I cannot remember where my mom told me to put it, because I do not remember it ever hanging around my neck on a string like I saw on other kids. I carried a backpack, so there could have been a pocket perfect for it. After all those years I am sure there was a place for my latchkey because I was a latchkey kid growing up.
I had to have been about 10-years-old when I got my first house key. My oldest sister moved out when she was barely 18 and my next older sister was married at 20. That left my two brothers and me to come home after school to a house void of adult supervision. We grabbed snacks and probably fought for the best seat in the living room just to watch Bugs Bunny, Gilligan’s Island and the Brady Bunch until my mom came home from work, followed by my dad about an hour later.
Having a house key in my possession was the most important piece of hardware in my pocket. I was (and still am) conscientious about knowing where my house key is since even in the summer break from school, my parents worked and the three of us had free reign in the neighborhood, but the last one out of the house had to lock up. Being the youngest one, my brothers were a bit more social than I was and I was known to be around the house more. Until that one day…
I recall seeing a friend from school ride by my house on her bike with her little siblings. I ran out the door to talk to her and she invited me to ride bikes with them. So in my excitement, I locked the door, grabbed my bike and wheeled off with them. I think the bike ride was a short jaunt around the block and then she had to ride with her family back home. We parted ways at the corner and I coasted down the hill and turned up my driveway to face angry looking brothers. They didn’t have their key and didn’t know where I was and they couldn’t get in the house. I reached for my key in my pocket and to my shock, it was not there. In my haste and excitement to ride bikes with a school friend I wouldn’t normally see until September when school began, I left my house key on the table. We tried to break into the bathroom window, but for some reason we couldn’t get in. As for my big brother, he lit in to me and made me cry. He commanded me to ride my bike to our sister’s apartment to see if she could let us in the house with her key.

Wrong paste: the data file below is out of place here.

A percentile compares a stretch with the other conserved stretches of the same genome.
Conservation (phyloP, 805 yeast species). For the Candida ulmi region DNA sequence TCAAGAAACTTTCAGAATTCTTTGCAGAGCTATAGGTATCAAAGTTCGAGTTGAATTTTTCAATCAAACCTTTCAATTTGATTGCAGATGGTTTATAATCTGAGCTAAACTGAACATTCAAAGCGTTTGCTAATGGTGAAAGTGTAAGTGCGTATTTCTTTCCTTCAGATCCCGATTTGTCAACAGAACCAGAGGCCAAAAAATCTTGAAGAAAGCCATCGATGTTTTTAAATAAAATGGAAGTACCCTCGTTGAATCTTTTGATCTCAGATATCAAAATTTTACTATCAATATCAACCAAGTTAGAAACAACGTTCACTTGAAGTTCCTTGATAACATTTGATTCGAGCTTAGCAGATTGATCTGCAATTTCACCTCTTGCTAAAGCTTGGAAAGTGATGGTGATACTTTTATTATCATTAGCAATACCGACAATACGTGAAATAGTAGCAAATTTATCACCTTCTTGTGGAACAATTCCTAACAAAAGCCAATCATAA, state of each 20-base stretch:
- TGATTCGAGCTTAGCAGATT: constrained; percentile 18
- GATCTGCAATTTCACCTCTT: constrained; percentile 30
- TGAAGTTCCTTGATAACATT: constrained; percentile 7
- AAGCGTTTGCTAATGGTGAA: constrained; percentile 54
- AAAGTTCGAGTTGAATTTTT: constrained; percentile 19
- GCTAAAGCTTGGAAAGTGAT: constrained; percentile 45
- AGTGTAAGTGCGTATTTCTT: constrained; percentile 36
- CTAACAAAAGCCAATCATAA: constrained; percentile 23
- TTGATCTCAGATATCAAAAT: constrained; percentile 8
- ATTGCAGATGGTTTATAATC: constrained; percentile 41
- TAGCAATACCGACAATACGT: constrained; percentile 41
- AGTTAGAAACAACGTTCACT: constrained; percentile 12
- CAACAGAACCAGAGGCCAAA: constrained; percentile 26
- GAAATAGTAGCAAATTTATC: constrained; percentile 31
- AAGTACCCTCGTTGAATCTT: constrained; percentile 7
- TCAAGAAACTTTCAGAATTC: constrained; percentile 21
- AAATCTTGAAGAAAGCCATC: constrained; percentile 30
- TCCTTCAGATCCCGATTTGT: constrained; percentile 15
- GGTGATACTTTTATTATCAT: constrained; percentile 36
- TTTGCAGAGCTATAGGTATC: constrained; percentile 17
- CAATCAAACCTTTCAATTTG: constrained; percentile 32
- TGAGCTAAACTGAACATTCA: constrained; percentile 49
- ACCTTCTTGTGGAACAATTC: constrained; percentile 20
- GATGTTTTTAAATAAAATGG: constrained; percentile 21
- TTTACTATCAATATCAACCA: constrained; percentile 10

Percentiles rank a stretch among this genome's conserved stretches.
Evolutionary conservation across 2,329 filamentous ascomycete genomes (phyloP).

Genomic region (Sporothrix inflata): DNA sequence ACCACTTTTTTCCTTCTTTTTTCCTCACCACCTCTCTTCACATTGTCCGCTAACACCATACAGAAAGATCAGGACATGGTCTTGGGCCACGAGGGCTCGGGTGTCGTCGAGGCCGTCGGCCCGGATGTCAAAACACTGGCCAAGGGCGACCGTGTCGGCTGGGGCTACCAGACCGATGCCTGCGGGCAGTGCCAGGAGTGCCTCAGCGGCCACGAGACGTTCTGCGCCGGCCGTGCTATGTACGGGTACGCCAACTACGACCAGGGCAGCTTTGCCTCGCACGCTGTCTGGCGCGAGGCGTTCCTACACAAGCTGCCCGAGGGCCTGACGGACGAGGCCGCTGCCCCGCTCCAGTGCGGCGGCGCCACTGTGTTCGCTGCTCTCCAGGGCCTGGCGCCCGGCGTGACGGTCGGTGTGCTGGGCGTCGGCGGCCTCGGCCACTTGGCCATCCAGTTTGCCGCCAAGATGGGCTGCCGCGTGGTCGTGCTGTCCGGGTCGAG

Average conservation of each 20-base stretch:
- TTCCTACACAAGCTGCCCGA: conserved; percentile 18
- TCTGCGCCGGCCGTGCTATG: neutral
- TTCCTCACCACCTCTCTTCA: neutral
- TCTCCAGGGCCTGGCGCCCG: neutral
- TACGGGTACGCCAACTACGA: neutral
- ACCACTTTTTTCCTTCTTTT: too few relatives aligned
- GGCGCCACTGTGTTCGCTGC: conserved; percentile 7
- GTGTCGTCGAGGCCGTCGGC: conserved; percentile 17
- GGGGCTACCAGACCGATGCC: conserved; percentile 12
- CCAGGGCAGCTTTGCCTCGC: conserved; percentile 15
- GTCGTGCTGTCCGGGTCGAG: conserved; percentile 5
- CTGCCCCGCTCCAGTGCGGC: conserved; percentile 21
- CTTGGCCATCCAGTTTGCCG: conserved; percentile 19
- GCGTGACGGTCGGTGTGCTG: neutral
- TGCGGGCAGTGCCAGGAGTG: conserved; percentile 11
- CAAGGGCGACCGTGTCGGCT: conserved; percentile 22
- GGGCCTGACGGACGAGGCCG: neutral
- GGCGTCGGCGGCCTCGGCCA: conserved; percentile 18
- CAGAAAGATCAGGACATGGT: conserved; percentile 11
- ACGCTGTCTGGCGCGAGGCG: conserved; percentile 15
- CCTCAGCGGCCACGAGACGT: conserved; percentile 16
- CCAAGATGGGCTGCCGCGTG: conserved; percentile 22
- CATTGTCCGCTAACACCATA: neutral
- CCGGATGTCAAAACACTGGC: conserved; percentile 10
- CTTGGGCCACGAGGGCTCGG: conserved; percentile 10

I sobbed the whole way to my sister’s apartment. She didn’t live far, but for 10-year-old legs peddling down some very busy streets, it was scary. I had to pass a house with the biggest, meanest Dobermin Pinscher I had ever seen. Even though it was behind a chain-link fence, it had this deep growl and ferocious bark that made me cry even more. By the time I got to my sister’s front door to ring the bell, I was into the hard cry to where she could barely understand what I was saying. My sister let me in her apartment, gave me some lemonade and calmed me down enough to tell her what happened. She was able to stuff my little Huffy bike into her trunk, strapped my little baby niece in a car seat and drove me home. I don’t remember if my brothers were still hanging around the house by the time we drove in the driveway, but since that day, I have done my best to never be locked out again.
Since my mother passed away last year, each time I stuck my key into the lock to open the door, I felt like that 10-year-old girl again. Walking into a house without adult supervision but this time neither mom nor dad would be coming home after a hard days’ work. Being in a house that used to feel like home is like sitting in the skeleton framework of a whale in a museum. Cold, lonely and surreal.
It is with a heavy heart that I locked the door to the house for the last time. Thursday, I will sign off on the house and give the keys to a new owner. Afterward, I could drive to my sister’s house and ring her bell in the midst of a hard cry. She would let me in and understand the jumbled words this time because she understands the pain of selling the family home. It gives me some peace to know a new owner will breathe life into each room that we worked hard to empty.
Thank you God for the big white house with black shutters and the memories that were made there. Please bless the new owner and the lives that will make new memories.
Matthew 16:19 (NIV)
19 I will give you the keys of the kingdom of heaven; whatever you bind on earth will be bound in heaven, and whatever you loose on earth will be loosed in heaven.”